Reverse Total Shoulder replacement systems produced that honor these three original principles have, in experienced hands, resulted in remarkable results for patients that did not previously have any other solution.

Shoulder Complications

As more experience has been gained with the original design, we learned that there are some new challenges and complications.  One of the most talked about problems that emerged with this Reverse Total Shoulder design has been the problem of scapular notching.  Because the Reverse Total Shoulder design does not have a neck, as the arm moves around the ball (glenosphere) it abuts or impinges onto the scapular neck, especially at the bottom when the arm is at the side.  This results in an erosion of the bone below the ball creating a notch.

Bone Notching

As you can imagine, a small notch is not a problem, but as the notch becomes larger, and the bone erodes to the point that the stability and fixation of the glenosphere is placed at risk, failure or loosening of this component may occur.  As you can imagine, a lot of intense research and work has been done to avoid scapular notching.  Several research papers have elegantly demonstrated that simply altering the placement of the glenosphere to produce a small inferior overhang, can avoid the scapular notching problem.  Others have chosen to take a different approach-move the center of rotation outside the bone by placing more than a hemisphere for the glenosphere component.  Unfortunately, by placing the center of rotation outside bone, the stresses placed on the glenoid component are again greater as seen in historically similar designs with higher failures.  Having had the benefit of learning from the experience of our colleagues in Europe, for years our preferred method is to maintain the center of rotation within bone and place the glenoid component more inferiorly to avoid the problem of scapular notching.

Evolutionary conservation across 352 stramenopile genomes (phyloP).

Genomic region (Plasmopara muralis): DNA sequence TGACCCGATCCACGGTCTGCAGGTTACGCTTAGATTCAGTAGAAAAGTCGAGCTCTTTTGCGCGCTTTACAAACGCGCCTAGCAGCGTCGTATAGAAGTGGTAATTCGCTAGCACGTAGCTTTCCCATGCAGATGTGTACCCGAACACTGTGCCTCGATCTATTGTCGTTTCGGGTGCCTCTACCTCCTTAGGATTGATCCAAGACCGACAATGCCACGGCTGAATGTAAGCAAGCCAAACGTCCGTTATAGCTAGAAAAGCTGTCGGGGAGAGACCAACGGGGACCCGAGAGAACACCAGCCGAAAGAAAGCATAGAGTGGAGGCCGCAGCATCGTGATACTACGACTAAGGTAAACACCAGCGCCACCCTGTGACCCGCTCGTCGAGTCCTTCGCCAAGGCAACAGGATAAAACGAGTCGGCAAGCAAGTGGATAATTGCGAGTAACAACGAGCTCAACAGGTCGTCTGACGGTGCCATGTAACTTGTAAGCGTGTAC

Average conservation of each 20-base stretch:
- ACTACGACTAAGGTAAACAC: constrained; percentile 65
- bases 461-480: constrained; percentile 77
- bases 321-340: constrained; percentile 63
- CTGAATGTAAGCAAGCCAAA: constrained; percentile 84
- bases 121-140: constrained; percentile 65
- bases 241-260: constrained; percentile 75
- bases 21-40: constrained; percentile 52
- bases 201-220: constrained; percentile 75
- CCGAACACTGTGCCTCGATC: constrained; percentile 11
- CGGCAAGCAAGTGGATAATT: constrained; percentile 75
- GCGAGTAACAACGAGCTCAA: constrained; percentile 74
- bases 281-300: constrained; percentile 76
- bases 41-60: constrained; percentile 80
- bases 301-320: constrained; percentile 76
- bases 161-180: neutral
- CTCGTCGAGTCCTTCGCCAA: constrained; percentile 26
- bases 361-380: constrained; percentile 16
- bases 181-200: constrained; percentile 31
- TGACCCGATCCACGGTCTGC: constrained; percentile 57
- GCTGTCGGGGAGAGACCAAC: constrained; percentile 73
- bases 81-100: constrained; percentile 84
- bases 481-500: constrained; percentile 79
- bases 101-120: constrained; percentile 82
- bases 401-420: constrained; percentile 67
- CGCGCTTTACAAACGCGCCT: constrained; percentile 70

Shoulder Dislocation Risk

The second potential issue that has been recognized as a result of moving the center of rotation medial is that while it helps the deltoid work easier, it does remove some of the tension on the remaining rotator cuff possibly weakening the remaining rotational strength and increasing the risk for dislocation and instability.

Click here to watch a video about Biologic Reverse Total Shoulder Replacement.

Along with others, we conceived a unique solution to this problem while still honoring the three original principles of the Reverse Total Shoulder.  The Biologic Reverse Total Shoulder concept involves utilizing bone from the humerus (ball) that would typically be sacrificed during the procedure and creating a custom graft to correct any bony deformity on the glenoid, as well as move the center of rotation slightly back out towards its anatomic position, while still maintaining it in bone.  This technique creates a bony neck for the glenosphere that helps tension the remaining rotator cuff and provides a more anatomic contour to the shoulder.  For those patients with severe rotator cuff loss, we have also been pleased with the results of combining tendon transfers with the Revere Total Shoulder Replacement to help provide more rotational ability.

Author
Vivek Agrawal, MD